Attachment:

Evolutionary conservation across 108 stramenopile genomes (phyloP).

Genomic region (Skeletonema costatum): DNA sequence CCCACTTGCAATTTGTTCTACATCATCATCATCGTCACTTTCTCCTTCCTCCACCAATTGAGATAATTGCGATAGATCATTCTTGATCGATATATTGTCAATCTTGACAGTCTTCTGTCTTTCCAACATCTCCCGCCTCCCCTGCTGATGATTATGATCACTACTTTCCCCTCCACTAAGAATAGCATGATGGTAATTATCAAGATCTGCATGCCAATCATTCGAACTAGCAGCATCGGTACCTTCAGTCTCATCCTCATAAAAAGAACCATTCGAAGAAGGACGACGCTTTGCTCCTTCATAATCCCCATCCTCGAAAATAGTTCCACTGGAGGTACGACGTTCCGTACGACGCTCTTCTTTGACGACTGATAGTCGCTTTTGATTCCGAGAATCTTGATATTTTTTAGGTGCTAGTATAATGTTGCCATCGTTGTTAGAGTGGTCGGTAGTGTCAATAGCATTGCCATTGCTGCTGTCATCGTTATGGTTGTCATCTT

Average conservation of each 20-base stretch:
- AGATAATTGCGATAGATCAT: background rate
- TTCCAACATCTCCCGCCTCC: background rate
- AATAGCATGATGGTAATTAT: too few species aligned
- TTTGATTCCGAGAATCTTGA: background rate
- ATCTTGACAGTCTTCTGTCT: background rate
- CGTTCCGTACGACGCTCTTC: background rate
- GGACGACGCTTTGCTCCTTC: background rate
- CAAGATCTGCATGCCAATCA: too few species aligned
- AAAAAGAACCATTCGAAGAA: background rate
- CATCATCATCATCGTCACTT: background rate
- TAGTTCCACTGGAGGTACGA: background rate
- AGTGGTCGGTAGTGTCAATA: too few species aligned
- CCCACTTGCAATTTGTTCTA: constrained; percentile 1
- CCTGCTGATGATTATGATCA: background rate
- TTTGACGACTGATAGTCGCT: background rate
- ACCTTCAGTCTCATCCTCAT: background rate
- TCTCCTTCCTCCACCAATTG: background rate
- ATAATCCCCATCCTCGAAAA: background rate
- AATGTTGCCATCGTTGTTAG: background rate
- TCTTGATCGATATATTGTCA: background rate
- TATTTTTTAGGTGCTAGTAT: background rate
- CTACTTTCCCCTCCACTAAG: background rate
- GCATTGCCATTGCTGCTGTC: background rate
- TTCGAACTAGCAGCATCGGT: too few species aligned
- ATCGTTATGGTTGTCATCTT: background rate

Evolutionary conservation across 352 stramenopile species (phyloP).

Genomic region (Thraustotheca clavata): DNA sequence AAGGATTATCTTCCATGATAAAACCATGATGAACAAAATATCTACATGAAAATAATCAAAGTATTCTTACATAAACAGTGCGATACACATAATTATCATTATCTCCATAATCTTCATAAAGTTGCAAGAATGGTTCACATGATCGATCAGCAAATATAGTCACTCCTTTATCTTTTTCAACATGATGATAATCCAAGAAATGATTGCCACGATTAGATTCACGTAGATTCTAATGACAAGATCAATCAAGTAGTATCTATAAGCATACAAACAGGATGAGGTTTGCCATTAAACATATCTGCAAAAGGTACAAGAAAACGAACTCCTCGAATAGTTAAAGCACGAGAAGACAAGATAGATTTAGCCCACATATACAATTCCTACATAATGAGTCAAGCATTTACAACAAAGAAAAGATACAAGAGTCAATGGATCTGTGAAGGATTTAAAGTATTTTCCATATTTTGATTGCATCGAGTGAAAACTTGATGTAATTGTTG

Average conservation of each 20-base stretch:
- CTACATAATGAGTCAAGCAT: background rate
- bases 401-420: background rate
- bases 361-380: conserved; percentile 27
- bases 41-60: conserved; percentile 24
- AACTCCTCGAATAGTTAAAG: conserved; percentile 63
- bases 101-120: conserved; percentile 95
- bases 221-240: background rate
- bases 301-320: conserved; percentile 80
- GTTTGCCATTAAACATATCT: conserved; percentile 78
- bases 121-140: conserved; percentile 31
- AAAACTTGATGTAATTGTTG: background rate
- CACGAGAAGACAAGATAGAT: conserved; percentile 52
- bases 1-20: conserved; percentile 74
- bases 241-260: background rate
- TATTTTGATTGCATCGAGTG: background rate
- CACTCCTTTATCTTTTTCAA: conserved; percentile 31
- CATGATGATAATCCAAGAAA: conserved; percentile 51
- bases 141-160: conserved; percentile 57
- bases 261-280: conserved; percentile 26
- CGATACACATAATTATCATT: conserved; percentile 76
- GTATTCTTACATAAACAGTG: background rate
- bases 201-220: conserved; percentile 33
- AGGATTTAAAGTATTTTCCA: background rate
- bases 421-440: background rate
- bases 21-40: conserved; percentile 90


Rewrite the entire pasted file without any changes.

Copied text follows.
Evolutionary conservation across 108 stramenopile genomes (phyloP).

Genomic region (Skeletonema costatum): DNA sequence CCCACTTGCAATTTGTTCTACATCATCATCATCGTCACTTTCTCCTTCCTCCACCAATTGAGATAATTGCGATAGATCATTCTTGATCGATATATTGTCAATCTTGACAGTCTTCTGTCTTTCCAACATCTCCCGCCTCCCCTGCTGATGATTATGATCACTACTTTCCCCTCCACTAAGAATAGCATGATGGTAATTATCAAGATCTGCATGCCAATCATTCGAACTAGCAGCATCGGTACCTTCAGTCTCATCCTCATAAAAAGAACCATTCGAAGAAGGACGACGCTTTGCTCCTTCATAATCCCCATCCTCGAAAATAGTTCCACTGGAGGTACGACGTTCCGTACGACGCTCTTCTTTGACGACTGATAGTCGCTTTTGATTCCGAGAATCTTGATATTTTTTAGGTGCTAGTATAATGTTGCCATCGTTGTTAGAGTGGTCGGTAGTGTCAATAGCATTGCCATTGCTGCTGTCATCGTTATGGTTGTCATCTT

Average conservation of each 20-base stretch:
- AGATAATTGCGATAGATCAT: background rate
- TTCCAACATCTCCCGCCTCC: background rate
- AATAGCATGATGGTAATTAT: too few species aligned
- TTTGATTCCGAGAATCTTGA: background rate
- ATCTTGACAGTCTTCTGTCT: background rate
- CGTTCCGTACGACGCTCTTC: background rate
- GGACGACGCTTTGCTCCTTC: background rate
- CAAGATCTGCATGCCAATCA: too few species aligned
- AAAAAGAACCATTCGAAGAA: background rate
- CATCATCATCATCGTCACTT: background rate
- TAGTTCCACTGGAGGTACGA: background rate
- AGTGGTCGGTAGTGTCAATA: too few species aligned
- CCCACTTGCAATTTGTTCTA: constrained; percentile 1
- CCTGCTGATGATTATGATCA: background rate
- TTTGACGACTGATAGTCGCT: background rate
- ACCTTCAGTCTCATCCTCAT: background rate
- TCTCCTTCCTCCACCAATTG: background rate
- ATAATCCCCATCCTCGAAAA: background rate
- AATGTTGCCATCGTTGTTAG: background rate
- TCTTGATCGATATATTGTCA: background rate
- TATTTTTTAGGTGCTAGTAT: background rate
- CTACTTTCCCCTCCACTAAG: background rate
- GCATTGCCATTGCTGCTGTC: background rate
- TTCGAACTAGCAGCATCGGT: too few species aligned
- ATCGTTATGGTTGTCATCTT: background rate

Evolutionary conservation across 352 stramenopile species (phyloP).

Genomic region (Thraustotheca clavata): DNA sequence AAGGATTATCTTCCATGATAAAACCATGATGAACAAAATATCTACATGAAAATAATCAAAGTATTCTTACATAAACAGTGCGATACACATAATTATCATTATCTCCATAATCTTCATAAAGTTGCAAGAATGGTTCACATGATCGATCAGCAAATATAGTCACTCCTTTATCTTTTTCAACATGATGATAATCCAAGAAATGATTGCCACGATTAGATTCACGTAGATTCTAATGACAAGATCAATCAAGTAGTATCTATAAGCATACAAACAGGATGAGGTTTGCCATTAAACATATCTGCAAAAGGTACAAGAAAACGAACTCCTCGAATAGTTAAAGCACGAGAAGACAAGATAGATTTAGCCCACATATACAATTCCTACATAATGAGTCAAGCATTTACAACAAAGAAAAGATACAAGAGTCAATGGATCTGTGAAGGATTTAAAGTATTTTCCATATTTTGATTGCATCGAGTGAAAACTTGATGTAATTGTTG

Average conservation of each 20-base stretch:
- CTACATAATGAGTCAAGCAT: background rate
- bases 401-420: background rate
- bases 361-380: conserved; percentile 27
- bases 41-60: conserved; percentile 24
- AACTCCTCGAATAGTTAAAG: conserved; percentile 63
- bases 101-120: conserved; percentile 95
- bases 221-240: background rate
- bases 301-320: conserved; percentile 80
- GTTTGCCATTAAACATATCT: conserved; percentile 78
- bases 121-140: conserved; percentile 31
- AAAACTTGATGTAATTGTTG: background rate
- CACGAGAAGACAAGATAGAT: conserved; percentile 52
- bases 1-20: conserved; percentile 74
- bases 241-260: background rate
- TATTTTGATTGCATCGAGTG: background rate
- CACTCCTTTATCTTTTTCAA: conserved; percentile 31
- CATGATGATAATCCAAGAAA: conserved; percentile 51
- bases 141-160: conserved; percentile 57
- bases 261-280: conserved; percentile 26
- CGATACACATAATTATCATT: conserved; percentile 76
- GTATTCTTACATAAACAGTG: background rate
- bases 201-220: conserved; percentile 33
- AGGATTTAAAGTATTTTCCA: background rate
- bases 421-440: background rate
- bases 21-40: conserved; percentile 90